RAID1 is a mirrored array, requiring 2 drives, so every bit of data is written to both drives ( taking more resources and thus slowing down write-speed slightly ), but can also therefore be subsequently read from both drives simultaneously ( faster ) … and more importantly, if one drive dies, you haven’t lost any data, and you can keep working until the drive is replaced ( at which point the RAID hardware or software controller, will rebuild the RAID for you ).If you only have 2 hard drives and no other backup, a RAID1 is a good option, on which you’ll install your OS, applications, and store all your data – but from your user perspective, the two physical hard drives will appear as 1 single logical drive.


A RAID5 array requires a minimum of 3 drives, and what the RAID controller will do is write a variable data-bit pattern of { data1, data2, parity } – ie: the “parity bit” will change position for each sequence of 3, as to which HDD it is written on – and the value of that parity bit is determined by algorithm such that, in the case of hard drive failure, the RAID controller can figure out from the other 2 bits, what the value of the 3rd bit in the set should be. The consequence of this, is that a RAID5 array can withstand the death of 1 Drive in the array, but continue functioning ( albeit at a slower speed, with resources being consumed to calculate the value of the missing drive, until it is replaced ).

The value of a RAID5 is thus both speed and data backup/redundancy, as it can read and write to all drives simultaneously, but losing only 1 drive of storage capacity for the parity bits, and losing only a small overhead for calculation and read/write scheduling of those parity bits, but still faster than a RAID1.

A RAID6 by comparison requires a minimum of 4 drives, in order to write the set { data1, data2, parity1, parity2 }, which can then withstand the simultaneous death of 2 drives without ceasing function.

Hence this is the great advantage of Metabox offering a total of 5 bays in the model I purchased, giving me the capacity for a RAID5 operating system partition, and a RAID1 data store partition – where of course I can therefore swap in/out VMs between the RAID5 ( operation ), and RAID1 ( backup ).

NOTE FOR BUYERS: the average graphic artists and desktop publishers might struggle to understand all this, but the point being – without purchasing an additional backup machine ( such as a NAS ) – you can have both speed and backup on a single mobile device, which is a little heavy, but it’s like being able to take your entire office with you. If you can afford to do so, and you don’t want to carry that weight for short trips, then you could get a slimline laptop for day outings ( eg: seeing a client ), which contains just a bare minimum install of work related software, therefore also doubles as a machine to handle largely entertainment / recreational software ( like iTunes ), which can be a good idea, since I’ve often found software like Apple iTunes is poorly written for PC architecture and the Windows OS, and some of the bugs in it have been around for a decade with Apple doing little or nothing to solve it – so I’m inclined to keep such software off a work machine, and which I’ll be able to solve myself by putting all that on a separate VM, or on my old laptop.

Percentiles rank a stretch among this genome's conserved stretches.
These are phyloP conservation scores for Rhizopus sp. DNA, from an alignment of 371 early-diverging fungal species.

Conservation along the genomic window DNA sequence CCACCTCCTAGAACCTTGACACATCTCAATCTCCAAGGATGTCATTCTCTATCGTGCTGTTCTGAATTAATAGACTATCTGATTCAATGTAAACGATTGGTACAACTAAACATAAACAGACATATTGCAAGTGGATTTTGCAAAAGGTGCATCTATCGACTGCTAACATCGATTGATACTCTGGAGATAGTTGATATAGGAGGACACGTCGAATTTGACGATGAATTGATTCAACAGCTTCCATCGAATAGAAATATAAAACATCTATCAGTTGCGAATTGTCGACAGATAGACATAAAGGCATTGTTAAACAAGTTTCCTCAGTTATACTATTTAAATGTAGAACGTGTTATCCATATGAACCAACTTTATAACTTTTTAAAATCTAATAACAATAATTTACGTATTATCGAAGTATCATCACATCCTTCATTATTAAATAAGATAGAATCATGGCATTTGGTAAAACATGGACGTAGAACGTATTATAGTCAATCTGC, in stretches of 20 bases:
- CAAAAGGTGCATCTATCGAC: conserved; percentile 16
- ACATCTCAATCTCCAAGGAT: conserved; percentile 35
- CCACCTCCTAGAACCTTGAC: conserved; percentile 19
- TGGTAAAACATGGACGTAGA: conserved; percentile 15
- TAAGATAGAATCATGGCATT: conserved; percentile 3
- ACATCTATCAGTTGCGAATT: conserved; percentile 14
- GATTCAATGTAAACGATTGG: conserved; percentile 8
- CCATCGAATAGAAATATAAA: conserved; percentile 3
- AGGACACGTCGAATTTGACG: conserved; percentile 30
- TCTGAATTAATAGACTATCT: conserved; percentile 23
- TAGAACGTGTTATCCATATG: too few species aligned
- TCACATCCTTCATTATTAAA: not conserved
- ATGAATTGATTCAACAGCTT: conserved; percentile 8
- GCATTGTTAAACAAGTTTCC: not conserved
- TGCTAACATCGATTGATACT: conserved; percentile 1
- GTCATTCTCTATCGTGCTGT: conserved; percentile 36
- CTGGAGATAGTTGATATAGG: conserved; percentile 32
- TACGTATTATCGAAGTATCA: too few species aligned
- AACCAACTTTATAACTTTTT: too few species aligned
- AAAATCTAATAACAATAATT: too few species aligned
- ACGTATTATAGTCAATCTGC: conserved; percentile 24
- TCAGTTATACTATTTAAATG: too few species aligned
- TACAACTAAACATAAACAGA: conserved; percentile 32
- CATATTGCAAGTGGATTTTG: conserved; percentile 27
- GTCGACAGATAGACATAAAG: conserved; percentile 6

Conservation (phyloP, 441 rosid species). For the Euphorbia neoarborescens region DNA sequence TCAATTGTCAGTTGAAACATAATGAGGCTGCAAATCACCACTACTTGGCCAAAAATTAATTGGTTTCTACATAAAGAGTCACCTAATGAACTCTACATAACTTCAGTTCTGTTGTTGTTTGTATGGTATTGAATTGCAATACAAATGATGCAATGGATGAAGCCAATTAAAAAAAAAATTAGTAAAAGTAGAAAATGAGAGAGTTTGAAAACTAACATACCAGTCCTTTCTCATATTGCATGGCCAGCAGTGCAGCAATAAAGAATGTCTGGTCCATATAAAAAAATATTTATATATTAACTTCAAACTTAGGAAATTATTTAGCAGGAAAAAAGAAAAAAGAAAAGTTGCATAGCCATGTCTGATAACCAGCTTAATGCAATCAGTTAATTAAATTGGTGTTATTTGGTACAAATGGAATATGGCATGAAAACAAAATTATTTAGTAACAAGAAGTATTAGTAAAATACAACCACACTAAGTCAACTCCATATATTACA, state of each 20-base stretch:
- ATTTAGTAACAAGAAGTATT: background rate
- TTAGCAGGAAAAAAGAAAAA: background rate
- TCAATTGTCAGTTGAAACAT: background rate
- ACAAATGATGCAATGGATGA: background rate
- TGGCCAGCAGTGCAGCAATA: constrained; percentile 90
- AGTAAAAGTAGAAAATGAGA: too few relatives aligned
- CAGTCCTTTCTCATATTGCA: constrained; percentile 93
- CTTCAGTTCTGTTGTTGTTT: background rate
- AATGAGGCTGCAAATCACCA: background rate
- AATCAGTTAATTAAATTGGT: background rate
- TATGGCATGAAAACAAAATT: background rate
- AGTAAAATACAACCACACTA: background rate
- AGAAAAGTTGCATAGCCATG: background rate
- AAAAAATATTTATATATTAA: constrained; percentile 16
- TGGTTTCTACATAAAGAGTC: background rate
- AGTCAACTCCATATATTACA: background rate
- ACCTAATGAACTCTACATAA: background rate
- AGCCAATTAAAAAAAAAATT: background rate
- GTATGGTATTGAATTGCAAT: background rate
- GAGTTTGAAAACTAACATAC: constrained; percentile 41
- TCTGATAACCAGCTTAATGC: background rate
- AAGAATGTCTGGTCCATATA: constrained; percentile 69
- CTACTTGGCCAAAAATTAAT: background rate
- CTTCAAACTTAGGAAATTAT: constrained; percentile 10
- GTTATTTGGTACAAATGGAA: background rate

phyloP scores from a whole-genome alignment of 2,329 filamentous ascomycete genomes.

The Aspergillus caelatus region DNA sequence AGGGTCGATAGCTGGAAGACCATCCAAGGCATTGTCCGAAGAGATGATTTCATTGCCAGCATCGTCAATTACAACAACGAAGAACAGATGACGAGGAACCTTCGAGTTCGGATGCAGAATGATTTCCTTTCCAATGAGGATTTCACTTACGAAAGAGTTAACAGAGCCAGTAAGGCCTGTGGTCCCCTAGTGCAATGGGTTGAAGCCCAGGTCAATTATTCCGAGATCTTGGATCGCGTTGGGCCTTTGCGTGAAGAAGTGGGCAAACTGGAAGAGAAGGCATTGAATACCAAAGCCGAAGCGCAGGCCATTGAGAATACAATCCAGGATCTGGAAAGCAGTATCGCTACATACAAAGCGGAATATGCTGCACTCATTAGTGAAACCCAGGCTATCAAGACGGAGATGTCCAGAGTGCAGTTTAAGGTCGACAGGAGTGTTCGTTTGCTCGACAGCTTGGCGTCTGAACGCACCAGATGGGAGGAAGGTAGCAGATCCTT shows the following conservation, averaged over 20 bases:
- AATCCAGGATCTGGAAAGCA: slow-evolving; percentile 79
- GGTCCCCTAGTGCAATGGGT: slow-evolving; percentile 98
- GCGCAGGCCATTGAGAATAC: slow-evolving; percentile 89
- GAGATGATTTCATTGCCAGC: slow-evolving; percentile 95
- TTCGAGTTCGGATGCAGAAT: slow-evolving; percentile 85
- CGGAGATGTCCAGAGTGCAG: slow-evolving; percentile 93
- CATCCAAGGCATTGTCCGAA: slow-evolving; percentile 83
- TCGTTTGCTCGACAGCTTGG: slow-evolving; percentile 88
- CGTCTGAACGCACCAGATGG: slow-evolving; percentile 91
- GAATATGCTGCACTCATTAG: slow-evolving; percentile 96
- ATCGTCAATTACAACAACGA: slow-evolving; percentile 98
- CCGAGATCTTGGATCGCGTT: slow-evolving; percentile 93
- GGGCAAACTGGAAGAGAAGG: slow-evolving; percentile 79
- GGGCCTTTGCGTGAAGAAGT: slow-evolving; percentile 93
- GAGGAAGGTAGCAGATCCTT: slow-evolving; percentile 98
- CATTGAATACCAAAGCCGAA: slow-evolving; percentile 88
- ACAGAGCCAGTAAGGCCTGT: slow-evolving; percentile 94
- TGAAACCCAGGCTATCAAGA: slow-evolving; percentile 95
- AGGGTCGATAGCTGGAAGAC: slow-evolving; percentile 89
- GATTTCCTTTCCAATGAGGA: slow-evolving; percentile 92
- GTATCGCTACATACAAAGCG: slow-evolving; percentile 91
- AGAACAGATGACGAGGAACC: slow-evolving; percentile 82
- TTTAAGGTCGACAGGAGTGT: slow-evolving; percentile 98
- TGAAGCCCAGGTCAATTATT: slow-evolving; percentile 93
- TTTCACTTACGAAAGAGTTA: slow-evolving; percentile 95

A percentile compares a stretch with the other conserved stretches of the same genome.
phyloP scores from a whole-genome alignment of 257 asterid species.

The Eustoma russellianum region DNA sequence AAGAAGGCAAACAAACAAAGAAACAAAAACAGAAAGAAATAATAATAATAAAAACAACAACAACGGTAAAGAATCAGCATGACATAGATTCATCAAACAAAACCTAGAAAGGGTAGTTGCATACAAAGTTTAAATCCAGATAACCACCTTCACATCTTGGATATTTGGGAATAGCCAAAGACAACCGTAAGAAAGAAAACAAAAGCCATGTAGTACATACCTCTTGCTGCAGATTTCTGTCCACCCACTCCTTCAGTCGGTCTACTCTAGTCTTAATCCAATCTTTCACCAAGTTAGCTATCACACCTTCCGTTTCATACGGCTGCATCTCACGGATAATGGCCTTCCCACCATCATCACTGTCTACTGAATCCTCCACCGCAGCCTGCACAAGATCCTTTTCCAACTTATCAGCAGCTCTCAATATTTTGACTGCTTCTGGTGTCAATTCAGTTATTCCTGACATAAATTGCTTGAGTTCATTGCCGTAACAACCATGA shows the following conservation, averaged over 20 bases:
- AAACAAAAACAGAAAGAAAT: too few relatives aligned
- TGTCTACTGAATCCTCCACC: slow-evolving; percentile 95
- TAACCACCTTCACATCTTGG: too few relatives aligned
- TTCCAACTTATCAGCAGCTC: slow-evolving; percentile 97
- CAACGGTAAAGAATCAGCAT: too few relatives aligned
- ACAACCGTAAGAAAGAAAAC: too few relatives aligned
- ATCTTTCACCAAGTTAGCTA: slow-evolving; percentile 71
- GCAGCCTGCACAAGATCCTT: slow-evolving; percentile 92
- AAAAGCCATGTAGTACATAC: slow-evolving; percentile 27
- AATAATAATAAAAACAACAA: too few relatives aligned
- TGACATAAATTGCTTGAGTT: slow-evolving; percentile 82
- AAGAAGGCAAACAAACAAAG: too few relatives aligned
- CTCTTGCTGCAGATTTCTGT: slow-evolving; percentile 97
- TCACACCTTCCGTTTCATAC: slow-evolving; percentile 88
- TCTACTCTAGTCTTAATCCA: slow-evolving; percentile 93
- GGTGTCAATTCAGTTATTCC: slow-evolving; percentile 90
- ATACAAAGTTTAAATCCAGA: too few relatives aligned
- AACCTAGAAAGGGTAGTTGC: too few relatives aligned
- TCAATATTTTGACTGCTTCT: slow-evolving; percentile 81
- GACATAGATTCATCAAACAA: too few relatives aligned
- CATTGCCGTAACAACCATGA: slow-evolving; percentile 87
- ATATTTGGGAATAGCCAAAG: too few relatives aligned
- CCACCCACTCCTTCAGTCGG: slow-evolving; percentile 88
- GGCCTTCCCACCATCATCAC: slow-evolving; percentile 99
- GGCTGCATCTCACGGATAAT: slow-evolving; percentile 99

Many cheaper computers have only simple graphics processing on a chipset built in to the motherboard, with support from the CPU, so if you’re doing 3D design work, they can really struggle – whereas a proper and more powerful dedicated GPU device offers a huge amount of resources and grunt for graphics tasks, freeing up your CPU cores or the actual work you’re trying to do.


GPU passthrough is where a host OS offers direct access to the GPU for client VMs, which ( apparently – I haven’t done it yet ) can equate to 95%+ performance of VMs versus a bare-metal installation of whatever the client OS happens to be.


Network Attached Storage is kind of like a dedicated OS that deals primarily with allowing computers on the LAN to access a storage partition, which means it can also apply access rules, and it can also offer related services, such as FTP ( File Transfer Protocol ) access, or a local web server. Companies like QNAP and others offer dedicated NAS devices, and which usually run from a RAID5 or RAID6 array, so you can buy them any size you want.

NOTE FOR VIDEO EDITORS: if you don’t have a NAS, you should.


GitLab is an extension of Git ( the extremely efficient and decentralise, open source file version and revision control repository system, developed also by Linus Torvalds – see Linux ). In simple terms the difference being that Git is a purely command line utility, whereas GitLab adds a web server and related services plus new functionality to manage teams, projects, and various other things.

Thus GitLab – the open source community edition – or something like it, will be at least the inspirational basis of the core components of my proposed Project Collaboration Development & Resource Allocation Framework of the Open Empire vision.